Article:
Wednesday, December 6, 2017
This is the sixth in a series of posts on the "51-To-Life" Project. In Tennessee, if a juvenile is convicted of first-degree murder, there are two sentencing options: (1) life without the possibility of parole; or (2) life with the possibility of parole, with that possibility only existing after the juvenile has been incarcerated for 51 years. In this post, I will explain why Colorado treats juvenile homicide offenders better than Tennessee.
As this article notes,
Colorado ended life-without-parole sentences for juveniles in 2006 but had 48 offenders sentenced between 1990 and 2006, when the term was an option....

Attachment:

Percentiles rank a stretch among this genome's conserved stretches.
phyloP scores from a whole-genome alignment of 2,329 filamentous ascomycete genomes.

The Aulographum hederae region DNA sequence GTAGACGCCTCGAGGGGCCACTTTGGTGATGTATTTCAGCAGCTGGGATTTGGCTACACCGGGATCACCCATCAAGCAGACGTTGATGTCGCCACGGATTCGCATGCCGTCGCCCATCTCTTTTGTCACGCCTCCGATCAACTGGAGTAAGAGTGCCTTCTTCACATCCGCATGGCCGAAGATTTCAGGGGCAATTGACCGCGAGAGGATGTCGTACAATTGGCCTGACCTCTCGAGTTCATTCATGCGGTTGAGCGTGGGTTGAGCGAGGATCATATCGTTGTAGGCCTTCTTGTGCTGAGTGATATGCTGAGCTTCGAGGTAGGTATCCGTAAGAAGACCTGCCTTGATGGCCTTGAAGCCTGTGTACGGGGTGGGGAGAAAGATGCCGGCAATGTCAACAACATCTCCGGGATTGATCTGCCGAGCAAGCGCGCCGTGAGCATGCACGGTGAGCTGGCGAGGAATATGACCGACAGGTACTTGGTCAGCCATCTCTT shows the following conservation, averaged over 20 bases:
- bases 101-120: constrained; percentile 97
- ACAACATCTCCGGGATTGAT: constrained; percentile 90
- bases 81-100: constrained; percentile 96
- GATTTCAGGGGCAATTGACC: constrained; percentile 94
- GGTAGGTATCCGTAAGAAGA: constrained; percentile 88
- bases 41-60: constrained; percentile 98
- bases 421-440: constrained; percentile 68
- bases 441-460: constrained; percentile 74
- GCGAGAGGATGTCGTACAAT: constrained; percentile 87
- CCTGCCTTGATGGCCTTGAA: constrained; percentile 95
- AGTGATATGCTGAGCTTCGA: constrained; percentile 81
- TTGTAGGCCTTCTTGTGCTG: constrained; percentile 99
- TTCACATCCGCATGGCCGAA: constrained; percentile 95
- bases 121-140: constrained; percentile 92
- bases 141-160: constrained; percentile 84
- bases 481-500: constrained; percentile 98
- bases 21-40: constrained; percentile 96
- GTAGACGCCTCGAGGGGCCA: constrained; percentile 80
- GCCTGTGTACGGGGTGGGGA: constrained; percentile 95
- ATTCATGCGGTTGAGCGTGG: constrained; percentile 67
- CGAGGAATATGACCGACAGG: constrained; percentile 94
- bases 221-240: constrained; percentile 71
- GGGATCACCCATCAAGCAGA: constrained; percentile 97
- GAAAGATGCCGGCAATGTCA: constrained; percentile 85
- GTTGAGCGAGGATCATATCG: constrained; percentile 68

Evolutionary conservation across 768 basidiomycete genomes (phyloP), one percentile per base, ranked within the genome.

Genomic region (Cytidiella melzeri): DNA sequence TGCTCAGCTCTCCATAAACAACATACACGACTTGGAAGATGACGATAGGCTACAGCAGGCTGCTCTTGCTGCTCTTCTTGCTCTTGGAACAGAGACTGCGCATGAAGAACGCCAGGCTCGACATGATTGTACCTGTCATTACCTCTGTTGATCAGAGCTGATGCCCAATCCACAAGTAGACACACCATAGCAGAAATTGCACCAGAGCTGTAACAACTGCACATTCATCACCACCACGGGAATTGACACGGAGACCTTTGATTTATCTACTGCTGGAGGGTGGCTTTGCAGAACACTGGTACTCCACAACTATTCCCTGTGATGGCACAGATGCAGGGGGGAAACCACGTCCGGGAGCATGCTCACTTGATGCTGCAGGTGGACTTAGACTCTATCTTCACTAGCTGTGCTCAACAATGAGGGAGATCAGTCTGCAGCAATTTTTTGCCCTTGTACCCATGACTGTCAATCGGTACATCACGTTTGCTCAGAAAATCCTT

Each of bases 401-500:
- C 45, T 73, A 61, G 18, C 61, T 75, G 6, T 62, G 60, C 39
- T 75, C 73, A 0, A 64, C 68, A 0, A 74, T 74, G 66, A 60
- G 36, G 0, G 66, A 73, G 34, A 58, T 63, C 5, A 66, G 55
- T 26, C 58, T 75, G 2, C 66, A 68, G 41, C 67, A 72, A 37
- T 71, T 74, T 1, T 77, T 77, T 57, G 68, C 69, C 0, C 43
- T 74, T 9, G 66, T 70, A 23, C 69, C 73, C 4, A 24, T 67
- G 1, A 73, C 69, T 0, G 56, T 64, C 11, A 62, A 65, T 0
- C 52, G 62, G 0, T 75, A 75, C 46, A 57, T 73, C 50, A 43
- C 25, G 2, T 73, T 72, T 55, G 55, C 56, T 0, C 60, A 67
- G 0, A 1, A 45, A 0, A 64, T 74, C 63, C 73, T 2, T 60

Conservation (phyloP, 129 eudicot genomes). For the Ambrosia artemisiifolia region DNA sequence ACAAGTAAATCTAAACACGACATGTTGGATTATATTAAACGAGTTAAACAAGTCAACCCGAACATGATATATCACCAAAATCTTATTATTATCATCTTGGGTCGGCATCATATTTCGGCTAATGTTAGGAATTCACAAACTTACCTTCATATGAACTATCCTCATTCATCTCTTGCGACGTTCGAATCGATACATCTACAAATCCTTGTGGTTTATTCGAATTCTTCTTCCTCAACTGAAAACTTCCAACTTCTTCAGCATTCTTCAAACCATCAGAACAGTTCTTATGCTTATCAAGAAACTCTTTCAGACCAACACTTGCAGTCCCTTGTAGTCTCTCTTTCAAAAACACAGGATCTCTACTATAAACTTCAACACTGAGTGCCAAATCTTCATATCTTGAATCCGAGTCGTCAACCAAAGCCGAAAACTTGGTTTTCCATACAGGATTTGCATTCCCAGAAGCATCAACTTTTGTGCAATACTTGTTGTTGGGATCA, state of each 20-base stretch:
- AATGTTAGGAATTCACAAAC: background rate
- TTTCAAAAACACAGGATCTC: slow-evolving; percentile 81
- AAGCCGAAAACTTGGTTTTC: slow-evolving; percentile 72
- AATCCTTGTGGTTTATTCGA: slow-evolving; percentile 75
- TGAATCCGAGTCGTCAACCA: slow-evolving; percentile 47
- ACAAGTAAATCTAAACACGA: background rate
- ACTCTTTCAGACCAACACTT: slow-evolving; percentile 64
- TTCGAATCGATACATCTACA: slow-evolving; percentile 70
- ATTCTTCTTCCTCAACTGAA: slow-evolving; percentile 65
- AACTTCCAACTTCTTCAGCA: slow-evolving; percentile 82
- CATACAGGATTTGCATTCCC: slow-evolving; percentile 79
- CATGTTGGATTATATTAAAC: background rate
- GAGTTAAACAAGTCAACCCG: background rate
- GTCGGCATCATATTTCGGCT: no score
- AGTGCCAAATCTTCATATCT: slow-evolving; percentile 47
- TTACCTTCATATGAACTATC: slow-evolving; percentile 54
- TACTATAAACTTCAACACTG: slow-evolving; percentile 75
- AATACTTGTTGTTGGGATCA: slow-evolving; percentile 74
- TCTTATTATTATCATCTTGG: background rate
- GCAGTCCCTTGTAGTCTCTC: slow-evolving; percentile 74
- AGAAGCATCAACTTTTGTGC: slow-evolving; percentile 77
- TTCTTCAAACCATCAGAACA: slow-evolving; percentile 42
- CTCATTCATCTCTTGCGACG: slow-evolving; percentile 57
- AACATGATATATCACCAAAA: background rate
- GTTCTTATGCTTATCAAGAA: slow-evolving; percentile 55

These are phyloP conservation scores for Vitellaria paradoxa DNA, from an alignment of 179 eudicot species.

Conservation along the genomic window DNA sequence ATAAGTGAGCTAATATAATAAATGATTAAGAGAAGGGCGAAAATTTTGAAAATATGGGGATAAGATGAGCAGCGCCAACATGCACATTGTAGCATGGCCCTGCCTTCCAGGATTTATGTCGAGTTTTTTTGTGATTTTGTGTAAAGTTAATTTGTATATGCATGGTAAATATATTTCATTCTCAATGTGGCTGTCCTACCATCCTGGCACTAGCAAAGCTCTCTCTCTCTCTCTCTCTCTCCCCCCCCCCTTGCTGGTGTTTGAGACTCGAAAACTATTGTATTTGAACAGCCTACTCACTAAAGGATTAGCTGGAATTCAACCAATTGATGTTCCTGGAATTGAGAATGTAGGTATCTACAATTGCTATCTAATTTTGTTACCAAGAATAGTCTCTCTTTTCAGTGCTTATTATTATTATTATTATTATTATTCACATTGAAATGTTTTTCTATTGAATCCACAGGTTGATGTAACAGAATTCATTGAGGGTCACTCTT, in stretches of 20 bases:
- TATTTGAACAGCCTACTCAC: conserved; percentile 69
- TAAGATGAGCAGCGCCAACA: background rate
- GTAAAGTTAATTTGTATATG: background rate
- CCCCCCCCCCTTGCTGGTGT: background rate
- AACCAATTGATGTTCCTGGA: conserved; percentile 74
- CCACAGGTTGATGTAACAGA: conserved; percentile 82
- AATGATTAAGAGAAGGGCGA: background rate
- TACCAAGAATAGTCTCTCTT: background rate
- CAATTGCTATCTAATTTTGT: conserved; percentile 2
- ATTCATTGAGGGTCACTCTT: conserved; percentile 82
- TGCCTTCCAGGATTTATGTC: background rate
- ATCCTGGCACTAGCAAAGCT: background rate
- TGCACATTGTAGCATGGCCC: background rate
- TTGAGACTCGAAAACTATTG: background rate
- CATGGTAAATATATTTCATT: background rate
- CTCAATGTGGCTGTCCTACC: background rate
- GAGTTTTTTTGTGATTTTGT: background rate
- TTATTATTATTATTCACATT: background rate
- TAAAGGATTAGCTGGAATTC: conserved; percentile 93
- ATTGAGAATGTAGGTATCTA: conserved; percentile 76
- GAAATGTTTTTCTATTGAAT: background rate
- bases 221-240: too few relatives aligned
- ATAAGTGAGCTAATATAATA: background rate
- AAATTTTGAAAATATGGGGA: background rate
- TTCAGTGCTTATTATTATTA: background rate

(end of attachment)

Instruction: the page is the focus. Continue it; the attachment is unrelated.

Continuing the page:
State lawmakers in 2016 ordered corrections officials to create a program for offenders sentenced to life terms as juveniles, with or without parole.
Those inmates could join the program after serving 20 years, or 25 years if convicted of first-degree murder. Upon completion, offenders could be eligible to apply to the parole board; release is up to the governor.
Therefore, Colorado no longer allows juvenile life without parole sentences and has created a program allowing for the possibility of parole for juveniles given life without parole sentences before the ban was put into place. As a result, Colorado treats juvenile homicide offenders better than Tennessee.